Don’t worry if you can’t get to these screws using a tool; I found it easier just to use my fingers and bend the metal back slightly, although this does run the risk of damaging the projector. You should get a hold of some spare M3x5mm machine screws to replace the ones you remove from your projector, as these are known to get lost easily.
12. Clean the exterior housing
After you remove the four screws holding your upper PCB and metal shield in place, you can take this off. You will need a small flat-head screwdriver to pop off the small plastic cover on the plaque (i.e. where you plug in all of your cables) and then use a cotton bud or Q-Tip to clean around where the fan attaches to the projector as this is commonly clogged with dust.
You will also want to get some compressed air around 50mm long to blow out any excess dust that might have been left behind within your projector case itself when removing these components.
Do not hold down on the switch for more than 10 seconds under any circumstances! Doing so result in damage or inability to switch on the projector.
Make sure you do not hold the switch down for more than a few seconds each time and use this sparingly as your projector may become unable to switch on at some point if you hold the button down too many times.
13. Clean the lens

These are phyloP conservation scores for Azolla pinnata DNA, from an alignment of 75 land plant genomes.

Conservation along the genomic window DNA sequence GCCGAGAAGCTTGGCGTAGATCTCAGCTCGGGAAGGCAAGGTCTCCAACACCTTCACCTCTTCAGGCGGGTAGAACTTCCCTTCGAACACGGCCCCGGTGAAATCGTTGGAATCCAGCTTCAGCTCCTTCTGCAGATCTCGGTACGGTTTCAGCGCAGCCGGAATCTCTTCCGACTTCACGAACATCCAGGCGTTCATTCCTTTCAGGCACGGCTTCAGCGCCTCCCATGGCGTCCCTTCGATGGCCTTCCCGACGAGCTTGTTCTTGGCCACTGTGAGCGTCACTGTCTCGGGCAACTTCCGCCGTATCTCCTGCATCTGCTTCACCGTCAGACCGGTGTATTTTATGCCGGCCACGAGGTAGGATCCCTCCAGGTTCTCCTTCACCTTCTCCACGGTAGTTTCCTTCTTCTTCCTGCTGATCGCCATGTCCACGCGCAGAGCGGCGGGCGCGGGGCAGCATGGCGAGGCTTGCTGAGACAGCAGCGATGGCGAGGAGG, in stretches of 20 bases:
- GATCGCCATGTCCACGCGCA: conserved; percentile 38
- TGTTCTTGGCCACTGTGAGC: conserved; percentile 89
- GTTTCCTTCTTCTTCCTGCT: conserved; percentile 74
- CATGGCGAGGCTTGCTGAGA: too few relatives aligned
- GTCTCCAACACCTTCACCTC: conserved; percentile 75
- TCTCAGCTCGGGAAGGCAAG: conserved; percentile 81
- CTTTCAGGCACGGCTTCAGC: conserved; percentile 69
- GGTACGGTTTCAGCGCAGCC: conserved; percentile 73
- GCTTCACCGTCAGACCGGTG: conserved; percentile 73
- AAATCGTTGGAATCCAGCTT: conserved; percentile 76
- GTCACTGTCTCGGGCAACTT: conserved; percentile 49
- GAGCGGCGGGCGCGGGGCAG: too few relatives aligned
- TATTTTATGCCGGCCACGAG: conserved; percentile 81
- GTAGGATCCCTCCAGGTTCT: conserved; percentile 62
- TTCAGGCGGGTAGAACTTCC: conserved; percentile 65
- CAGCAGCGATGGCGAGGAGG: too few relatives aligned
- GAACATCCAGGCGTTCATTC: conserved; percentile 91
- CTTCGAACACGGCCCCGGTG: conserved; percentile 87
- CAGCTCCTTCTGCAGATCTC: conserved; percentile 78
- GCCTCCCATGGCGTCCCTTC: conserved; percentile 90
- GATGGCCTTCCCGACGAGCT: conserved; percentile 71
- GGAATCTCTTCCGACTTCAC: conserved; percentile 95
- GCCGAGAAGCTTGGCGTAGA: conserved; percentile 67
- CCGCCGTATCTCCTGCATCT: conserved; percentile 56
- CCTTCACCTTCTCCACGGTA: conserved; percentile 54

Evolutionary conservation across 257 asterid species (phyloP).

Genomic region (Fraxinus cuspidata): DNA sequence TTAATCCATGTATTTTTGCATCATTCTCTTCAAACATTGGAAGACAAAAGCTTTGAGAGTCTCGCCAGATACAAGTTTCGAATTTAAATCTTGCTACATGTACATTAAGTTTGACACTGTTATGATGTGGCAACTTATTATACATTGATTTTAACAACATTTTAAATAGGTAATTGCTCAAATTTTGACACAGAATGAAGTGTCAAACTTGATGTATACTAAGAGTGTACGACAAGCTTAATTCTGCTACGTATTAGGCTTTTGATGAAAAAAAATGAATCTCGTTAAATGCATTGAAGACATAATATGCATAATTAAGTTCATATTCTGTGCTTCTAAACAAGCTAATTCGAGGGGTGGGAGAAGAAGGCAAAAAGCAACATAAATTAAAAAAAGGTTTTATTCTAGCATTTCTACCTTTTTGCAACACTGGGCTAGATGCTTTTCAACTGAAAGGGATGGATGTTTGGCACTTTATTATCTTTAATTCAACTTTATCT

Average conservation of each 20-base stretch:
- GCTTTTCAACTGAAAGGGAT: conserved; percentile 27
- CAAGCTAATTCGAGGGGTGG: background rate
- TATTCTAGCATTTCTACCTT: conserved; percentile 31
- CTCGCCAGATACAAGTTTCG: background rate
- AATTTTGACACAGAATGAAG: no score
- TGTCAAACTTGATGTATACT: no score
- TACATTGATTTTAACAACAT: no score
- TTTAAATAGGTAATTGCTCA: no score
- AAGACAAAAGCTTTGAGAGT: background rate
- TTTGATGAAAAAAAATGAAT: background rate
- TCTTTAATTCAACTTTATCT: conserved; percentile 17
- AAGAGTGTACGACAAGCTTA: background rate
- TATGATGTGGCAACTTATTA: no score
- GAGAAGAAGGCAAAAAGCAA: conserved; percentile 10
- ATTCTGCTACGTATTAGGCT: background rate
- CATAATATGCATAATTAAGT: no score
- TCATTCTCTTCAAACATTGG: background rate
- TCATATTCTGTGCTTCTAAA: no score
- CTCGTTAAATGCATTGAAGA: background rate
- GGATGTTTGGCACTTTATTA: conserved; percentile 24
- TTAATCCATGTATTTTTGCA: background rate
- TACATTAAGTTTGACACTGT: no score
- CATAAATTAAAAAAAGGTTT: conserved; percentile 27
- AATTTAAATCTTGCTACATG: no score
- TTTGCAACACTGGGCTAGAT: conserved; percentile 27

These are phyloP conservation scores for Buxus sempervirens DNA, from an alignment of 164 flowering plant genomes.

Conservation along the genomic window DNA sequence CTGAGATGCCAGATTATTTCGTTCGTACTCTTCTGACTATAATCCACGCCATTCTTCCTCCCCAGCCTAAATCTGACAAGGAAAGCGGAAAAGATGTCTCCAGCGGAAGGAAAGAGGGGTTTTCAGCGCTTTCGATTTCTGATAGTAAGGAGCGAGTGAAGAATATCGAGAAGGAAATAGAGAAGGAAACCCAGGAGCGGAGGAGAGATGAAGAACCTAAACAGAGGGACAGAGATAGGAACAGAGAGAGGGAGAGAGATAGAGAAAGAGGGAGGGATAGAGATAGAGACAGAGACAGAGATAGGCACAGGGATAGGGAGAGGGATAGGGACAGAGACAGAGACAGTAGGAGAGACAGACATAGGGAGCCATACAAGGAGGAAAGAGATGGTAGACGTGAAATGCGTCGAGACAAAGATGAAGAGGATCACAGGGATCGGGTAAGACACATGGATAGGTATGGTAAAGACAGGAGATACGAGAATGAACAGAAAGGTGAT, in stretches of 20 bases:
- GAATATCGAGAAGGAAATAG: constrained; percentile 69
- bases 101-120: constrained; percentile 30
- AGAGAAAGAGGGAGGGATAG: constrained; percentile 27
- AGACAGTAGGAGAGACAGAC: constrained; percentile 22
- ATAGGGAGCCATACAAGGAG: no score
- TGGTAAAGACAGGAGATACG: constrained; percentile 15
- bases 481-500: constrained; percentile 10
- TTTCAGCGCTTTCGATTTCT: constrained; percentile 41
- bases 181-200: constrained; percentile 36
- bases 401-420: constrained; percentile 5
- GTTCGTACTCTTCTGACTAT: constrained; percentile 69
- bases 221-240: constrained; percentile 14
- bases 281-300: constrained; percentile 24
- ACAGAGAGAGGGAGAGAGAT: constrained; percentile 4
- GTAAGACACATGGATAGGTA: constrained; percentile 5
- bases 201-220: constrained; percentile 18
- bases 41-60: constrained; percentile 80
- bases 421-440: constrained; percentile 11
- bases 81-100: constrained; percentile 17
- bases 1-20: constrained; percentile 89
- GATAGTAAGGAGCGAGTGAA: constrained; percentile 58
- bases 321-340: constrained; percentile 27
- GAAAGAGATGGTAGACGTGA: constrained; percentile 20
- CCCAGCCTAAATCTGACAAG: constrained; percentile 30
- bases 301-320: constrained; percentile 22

- You will need a lens cleaning cloth, I find it is easier to use if you wet it slightly first.
- Make sure your projector is powered off before you do this and never touch the lens with your fingers as it can easily scratch or damage it.
14. Reassemble projector
To put everything back together, simply follow the reverse of steps 3-1 taking care to ensure nothing is left behind when putting each element back where you found them. Make sure to reconnect all cables and screw in any components that may have come loose during the process; this includes screws holding down upper PCB, HDMI board, metal shield, etc.
What is the best way to clean dust from a projector lens?
If you have dust or debris on your projector lens, you can use a handheld lens cleaning brush to gently remove this. Typically these brushes are made from camel hair (i.e. the kind used for cameras) which is very soft and will not scratch the projector in any way.